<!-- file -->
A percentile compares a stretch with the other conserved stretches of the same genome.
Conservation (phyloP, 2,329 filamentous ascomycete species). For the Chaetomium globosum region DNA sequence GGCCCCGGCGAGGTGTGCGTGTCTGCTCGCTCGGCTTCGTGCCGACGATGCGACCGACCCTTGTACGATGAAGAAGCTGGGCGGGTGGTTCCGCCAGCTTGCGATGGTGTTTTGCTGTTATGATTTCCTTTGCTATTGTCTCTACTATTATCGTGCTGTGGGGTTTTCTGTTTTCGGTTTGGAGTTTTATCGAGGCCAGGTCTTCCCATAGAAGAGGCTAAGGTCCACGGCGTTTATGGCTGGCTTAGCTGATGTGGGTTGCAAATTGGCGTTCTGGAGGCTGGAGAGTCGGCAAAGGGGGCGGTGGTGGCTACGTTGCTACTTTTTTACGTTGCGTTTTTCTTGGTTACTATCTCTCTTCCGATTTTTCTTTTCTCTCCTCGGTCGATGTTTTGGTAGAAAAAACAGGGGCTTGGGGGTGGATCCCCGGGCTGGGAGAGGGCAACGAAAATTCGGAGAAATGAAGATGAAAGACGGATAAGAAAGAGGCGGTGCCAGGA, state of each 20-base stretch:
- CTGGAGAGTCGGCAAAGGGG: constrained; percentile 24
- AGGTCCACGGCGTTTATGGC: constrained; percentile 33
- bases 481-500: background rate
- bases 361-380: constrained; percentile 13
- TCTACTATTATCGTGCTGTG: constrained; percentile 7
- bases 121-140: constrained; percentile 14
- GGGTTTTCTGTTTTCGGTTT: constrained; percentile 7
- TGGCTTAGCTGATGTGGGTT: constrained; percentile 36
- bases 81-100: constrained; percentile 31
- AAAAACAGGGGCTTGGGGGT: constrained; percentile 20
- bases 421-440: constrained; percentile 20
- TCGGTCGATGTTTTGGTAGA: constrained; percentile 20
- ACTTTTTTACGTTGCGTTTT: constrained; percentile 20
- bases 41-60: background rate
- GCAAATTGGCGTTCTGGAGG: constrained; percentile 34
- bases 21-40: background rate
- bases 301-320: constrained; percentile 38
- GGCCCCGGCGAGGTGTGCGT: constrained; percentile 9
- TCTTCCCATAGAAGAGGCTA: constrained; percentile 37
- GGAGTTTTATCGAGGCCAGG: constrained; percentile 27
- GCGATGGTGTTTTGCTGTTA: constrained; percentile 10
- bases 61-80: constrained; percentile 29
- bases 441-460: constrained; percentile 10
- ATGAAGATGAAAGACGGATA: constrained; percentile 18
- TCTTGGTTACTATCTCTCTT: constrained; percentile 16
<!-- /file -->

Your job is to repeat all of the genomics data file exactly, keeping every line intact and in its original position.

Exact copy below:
A percentile compares a stretch with the other conserved stretches of the same genome.
Conservation (phyloP, 2,329 filamentous ascomycete species). For the Chaetomium globosum region DNA sequence GGCCCCGGCGAGGTGTGCGTGTCTGCTCGCTCGGCTTCGTGCCGACGATGCGACCGACCCTTGTACGATGAAGAAGCTGGGCGGGTGGTTCCGCCAGCTTGCGATGGTGTTTTGCTGTTATGATTTCCTTTGCTATTGTCTCTACTATTATCGTGCTGTGGGGTTTTCTGTTTTCGGTTTGGAGTTTTATCGAGGCCAGGTCTTCCCATAGAAGAGGCTAAGGTCCACGGCGTTTATGGCTGGCTTAGCTGATGTGGGTTGCAAATTGGCGTTCTGGAGGCTGGAGAGTCGGCAAAGGGGGCGGTGGTGGCTACGTTGCTACTTTTTTACGTTGCGTTTTTCTTGGTTACTATCTCTCTTCCGATTTTTCTTTTCTCTCCTCGGTCGATGTTTTGGTAGAAAAAACAGGGGCTTGGGGGTGGATCCCCGGGCTGGGAGAGGGCAACGAAAATTCGGAGAAATGAAGATGAAAGACGGATAAGAAAGAGGCGGTGCCAGGA, state of each 20-base stretch:
- CTGGAGAGTCGGCAAAGGGG: constrained; percentile 24
- AGGTCCACGGCGTTTATGGC: constrained; percentile 33
- bases 481-500: background rate
- bases 361-380: constrained; percentile 13
- TCTACTATTATCGTGCTGTG: constrained; percentile 7
- bases 121-140: constrained; percentile 14
- GGGTTTTCTGTTTTCGGTTT: constrained; percentile 7
- TGGCTTAGCTGATGTGGGTT: constrained; percentile 36
- bases 81-100: constrained; percentile 31
- AAAAACAGGGGCTTGGGGGT: constrained; percentile 20
- bases 421-440: constrained; percentile 20
- TCGGTCGATGTTTTGGTAGA: constrained; percentile 20
- ACTTTTTTACGTTGCGTTTT: constrained; percentile 20
- bases 41-60: background rate
- GCAAATTGGCGTTCTGGAGG: constrained; percentile 34
- bases 21-40: background rate
- bases 301-320: constrained; percentile 38
- GGCCCCGGCGAGGTGTGCGT: constrained; percentile 9
- TCTTCCCATAGAAGAGGCTA: constrained; percentile 37
- GGAGTTTTATCGAGGCCAGG: constrained; percentile 27
- GCGATGGTGTTTTGCTGTTA: constrained; percentile 10
- bases 61-80: constrained; percentile 29
- bases 441-460: constrained; percentile 10
- ATGAAGATGAAAGACGGATA: constrained; percentile 18
- TCTTGGTTACTATCTCTCTT: constrained; percentile 16